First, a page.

Recent studies have chosen that the outdoors, specifically exposure to natural light, helps in limiting the growth of the eyeball and essentially hinders nearsightedness. A study at the American Academy of Ophthalmology Meeting in 2011,  a similar study at Taiwan, and yet another study from Australian revealed very similar results: “higher levels of total time spent outdoors…were associated with less [nearsightedness]…”

Surprisingly, this means that a usage of electronics is not only the main cause of bad eyesight; it’s simply not stepping outdoors enough! Just a simple hike a day could do wonders, in fact, not only to your mood but to your, and your childrens’ eyes.

Lastly, this might seem contradictory, but getting dirtier in your childhood will make you healthier in the future! Recently, with more antibiotics and medical developments available, we’ve been cleaner than ever – but is this a good thing? The belief of “cleaner is better” has been thoroughly ingrained in us, but in fact more exposure to dirt and nature allows more diverse microorganisms in your skin and body which actually improves your immune system, leading to a decreased risk for illness, disease, and other medical issues such as asthma. In fact, a University of Helsinki study has blamed the increasing prevalence of allergies on the decrease in the biodiversity of our environments. So, interacting with dirt and plants in fact makes people healthier, all the more incentive to go outside.

Now to many in the Stroller Hikes community these reasons may seem unnecessary; we go hiking because we enjoy it!  But this simply offers a more comprehensive and scientifically proven list to encourage others to hike, whether for mental and physical benefits.

For more information check out this article: https://www.outdoorproject.com/blog-news/4-scientific-reasons-why-kids-should-be-outdoors?utm_source=Tree-mail&utm_campaign=d011081aff-Maytreemail&utm_medium=email&utm_term=0_6f91e58cba-d011081aff-30692753.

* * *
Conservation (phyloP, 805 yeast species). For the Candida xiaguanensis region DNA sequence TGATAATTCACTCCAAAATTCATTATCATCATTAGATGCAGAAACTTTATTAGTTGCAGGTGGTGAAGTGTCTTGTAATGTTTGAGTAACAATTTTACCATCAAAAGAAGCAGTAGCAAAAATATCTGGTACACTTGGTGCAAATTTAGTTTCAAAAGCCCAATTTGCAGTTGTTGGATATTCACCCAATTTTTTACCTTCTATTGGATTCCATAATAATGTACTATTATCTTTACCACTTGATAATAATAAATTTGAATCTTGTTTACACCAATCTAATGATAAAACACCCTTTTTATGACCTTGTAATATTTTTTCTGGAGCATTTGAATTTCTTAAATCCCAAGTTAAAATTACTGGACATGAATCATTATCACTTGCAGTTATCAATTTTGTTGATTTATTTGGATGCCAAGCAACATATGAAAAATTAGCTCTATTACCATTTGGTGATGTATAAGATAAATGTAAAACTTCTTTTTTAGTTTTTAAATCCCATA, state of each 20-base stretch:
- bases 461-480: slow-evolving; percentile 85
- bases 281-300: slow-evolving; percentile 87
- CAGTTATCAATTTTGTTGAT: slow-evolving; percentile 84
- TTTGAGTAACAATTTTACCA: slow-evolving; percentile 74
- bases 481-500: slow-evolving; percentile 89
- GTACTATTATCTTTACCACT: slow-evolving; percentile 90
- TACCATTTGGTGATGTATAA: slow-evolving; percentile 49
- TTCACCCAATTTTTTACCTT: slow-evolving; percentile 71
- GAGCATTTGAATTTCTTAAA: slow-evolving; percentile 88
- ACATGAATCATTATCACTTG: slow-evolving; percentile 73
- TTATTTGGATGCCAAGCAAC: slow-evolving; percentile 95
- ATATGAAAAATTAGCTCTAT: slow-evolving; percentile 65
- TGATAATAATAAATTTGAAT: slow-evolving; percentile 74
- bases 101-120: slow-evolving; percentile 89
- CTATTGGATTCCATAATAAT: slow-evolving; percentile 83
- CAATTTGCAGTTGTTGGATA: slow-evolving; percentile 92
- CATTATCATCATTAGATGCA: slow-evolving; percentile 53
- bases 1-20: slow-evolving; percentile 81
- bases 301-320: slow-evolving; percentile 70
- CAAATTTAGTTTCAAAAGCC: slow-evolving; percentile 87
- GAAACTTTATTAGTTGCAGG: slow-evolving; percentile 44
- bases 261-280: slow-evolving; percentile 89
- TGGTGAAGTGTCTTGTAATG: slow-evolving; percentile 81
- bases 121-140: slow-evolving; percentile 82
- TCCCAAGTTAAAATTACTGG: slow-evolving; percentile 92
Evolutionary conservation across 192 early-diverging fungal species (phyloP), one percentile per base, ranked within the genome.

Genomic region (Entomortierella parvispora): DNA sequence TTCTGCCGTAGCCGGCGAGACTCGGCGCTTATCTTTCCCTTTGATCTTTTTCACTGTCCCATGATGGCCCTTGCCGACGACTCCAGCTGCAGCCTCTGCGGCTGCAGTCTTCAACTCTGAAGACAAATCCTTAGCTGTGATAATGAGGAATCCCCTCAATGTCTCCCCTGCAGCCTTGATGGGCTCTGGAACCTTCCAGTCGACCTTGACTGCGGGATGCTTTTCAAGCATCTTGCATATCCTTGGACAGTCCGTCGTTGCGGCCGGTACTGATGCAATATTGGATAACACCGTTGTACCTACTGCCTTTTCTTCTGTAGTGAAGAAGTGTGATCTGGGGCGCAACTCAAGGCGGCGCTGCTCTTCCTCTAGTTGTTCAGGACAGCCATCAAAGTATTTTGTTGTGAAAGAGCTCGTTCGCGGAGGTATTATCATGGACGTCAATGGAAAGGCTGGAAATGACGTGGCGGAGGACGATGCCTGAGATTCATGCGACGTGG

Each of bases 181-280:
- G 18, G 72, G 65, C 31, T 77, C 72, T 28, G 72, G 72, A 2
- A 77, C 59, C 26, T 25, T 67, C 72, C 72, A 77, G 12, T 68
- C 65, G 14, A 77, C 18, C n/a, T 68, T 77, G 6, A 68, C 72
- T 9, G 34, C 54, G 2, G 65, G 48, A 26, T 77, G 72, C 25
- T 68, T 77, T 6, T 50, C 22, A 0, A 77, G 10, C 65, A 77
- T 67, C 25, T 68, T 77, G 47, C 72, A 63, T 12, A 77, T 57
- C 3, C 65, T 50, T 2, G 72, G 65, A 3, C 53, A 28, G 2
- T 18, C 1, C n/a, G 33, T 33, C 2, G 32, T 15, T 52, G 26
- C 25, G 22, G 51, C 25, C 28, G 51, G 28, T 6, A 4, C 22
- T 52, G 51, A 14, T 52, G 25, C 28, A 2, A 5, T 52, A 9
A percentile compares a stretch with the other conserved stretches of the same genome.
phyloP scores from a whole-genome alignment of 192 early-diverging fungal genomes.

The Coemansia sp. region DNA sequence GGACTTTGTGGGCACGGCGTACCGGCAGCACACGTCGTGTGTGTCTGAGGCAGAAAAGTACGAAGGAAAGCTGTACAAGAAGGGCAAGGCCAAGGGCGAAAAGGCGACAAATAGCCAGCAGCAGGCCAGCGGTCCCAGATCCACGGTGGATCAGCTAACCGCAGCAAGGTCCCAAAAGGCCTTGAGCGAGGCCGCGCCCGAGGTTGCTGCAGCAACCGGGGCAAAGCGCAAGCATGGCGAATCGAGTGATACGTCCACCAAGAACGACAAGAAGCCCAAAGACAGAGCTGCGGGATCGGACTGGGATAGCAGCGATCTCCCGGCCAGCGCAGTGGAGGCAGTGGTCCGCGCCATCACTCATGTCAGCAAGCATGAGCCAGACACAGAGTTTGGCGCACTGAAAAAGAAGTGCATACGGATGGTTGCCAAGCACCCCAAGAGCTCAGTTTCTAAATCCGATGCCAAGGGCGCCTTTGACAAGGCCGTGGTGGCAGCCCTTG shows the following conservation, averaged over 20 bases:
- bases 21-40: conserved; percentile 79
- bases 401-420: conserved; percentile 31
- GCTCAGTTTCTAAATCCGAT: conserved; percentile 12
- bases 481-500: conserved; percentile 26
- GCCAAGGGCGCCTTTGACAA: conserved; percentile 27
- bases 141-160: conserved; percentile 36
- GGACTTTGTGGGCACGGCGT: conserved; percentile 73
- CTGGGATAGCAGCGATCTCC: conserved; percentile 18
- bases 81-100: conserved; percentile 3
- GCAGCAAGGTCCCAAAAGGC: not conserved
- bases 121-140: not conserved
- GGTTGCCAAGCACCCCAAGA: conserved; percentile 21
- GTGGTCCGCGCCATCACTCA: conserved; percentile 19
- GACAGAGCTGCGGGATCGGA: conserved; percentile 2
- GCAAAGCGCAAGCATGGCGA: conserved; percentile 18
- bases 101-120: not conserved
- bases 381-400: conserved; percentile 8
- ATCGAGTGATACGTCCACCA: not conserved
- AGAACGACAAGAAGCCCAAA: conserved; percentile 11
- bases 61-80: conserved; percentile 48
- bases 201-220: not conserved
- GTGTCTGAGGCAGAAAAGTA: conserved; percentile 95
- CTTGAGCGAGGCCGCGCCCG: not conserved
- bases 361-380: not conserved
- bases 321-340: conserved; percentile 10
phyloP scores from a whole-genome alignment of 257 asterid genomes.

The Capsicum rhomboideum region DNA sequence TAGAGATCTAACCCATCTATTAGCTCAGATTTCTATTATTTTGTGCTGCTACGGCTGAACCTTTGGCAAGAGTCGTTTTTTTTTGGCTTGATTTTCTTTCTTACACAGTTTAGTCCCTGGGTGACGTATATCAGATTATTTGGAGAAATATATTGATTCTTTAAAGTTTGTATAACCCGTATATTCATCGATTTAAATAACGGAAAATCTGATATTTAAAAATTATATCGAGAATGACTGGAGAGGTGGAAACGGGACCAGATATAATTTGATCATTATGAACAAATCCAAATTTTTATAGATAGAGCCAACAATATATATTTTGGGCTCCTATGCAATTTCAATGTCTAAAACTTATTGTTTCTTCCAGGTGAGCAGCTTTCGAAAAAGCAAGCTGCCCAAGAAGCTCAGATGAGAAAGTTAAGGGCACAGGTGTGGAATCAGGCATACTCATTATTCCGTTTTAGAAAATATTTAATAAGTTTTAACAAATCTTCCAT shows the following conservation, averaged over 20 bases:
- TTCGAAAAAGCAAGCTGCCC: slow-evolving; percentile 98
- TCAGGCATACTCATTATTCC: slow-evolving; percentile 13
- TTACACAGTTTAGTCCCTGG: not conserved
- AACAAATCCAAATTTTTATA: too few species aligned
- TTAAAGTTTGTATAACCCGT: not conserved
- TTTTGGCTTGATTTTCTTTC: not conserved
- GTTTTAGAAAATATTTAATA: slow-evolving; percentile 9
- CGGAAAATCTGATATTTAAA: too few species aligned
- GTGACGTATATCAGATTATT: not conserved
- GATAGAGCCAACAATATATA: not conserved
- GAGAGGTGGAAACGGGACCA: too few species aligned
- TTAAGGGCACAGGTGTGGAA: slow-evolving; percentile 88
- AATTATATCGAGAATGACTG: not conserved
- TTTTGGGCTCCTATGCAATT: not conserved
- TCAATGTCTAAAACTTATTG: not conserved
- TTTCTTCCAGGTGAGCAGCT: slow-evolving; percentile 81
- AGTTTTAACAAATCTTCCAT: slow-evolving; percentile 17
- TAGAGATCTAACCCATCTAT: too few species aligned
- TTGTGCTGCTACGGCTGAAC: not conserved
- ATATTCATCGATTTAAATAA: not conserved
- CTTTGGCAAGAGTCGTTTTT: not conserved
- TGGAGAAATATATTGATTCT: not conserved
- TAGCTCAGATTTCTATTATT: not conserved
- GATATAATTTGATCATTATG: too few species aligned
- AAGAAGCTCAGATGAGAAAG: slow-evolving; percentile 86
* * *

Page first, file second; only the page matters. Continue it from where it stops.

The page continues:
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Inspiring Hikers

When I hike, I’m amazed by the incredible diversity of the people around me. Even with more difficult hikes, there isn’t one stereotypical hiker; there’s always a mix of people, some of whom I would never expect, some of whom are experienced hikers families and children.

But what amazes me most is their determination. Even while hiking Mission Peak, a hike that made me want to turn back many times, I would see families, children and the elderly, who somehow had the stamina to take that next step, to keep going, to finish the hike. And even when they were clearly struggling, they would refuse to turn back, remaining optimistic and enthusiastic.

I will remember one experience clearly during that hike. Halfway through the hike, I passed an elderly man struggling through a particularly steep hill. Although I gave him an encouraging smile, I could almost guarantee he would turn back soon, but would in no way reach the peak. However, as I began to return from the peak I encountered him again, less than a hill away from the final location. I will never forget my shock as he continued to take step after step, faltering slightly at times but never looking back. How could this man, who was struggling after a mile of hiking, hike three miles and still keep going? What drove his determination and seemingly never-ending stamina?

These inspiring sights and hikers definitely motivated me to keep going, take that next step and not give up myself. And the next time I hike, it won’t only be for the hike but the uplifting experiences and sights I see as well that continue to amaze and inspire me.

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Bonding Through Hiking

Recently, while hiking with a friend, I was particularly amazed by a very simple thing: the openness and friendliness of hikers. Now, this may seem awfully mundane to many of you, but in a world where many are used to looking at their phones and completely ignoring surroundings, this was an incredibly surprising and refreshing experience to me that totally shifted my mood on the hike.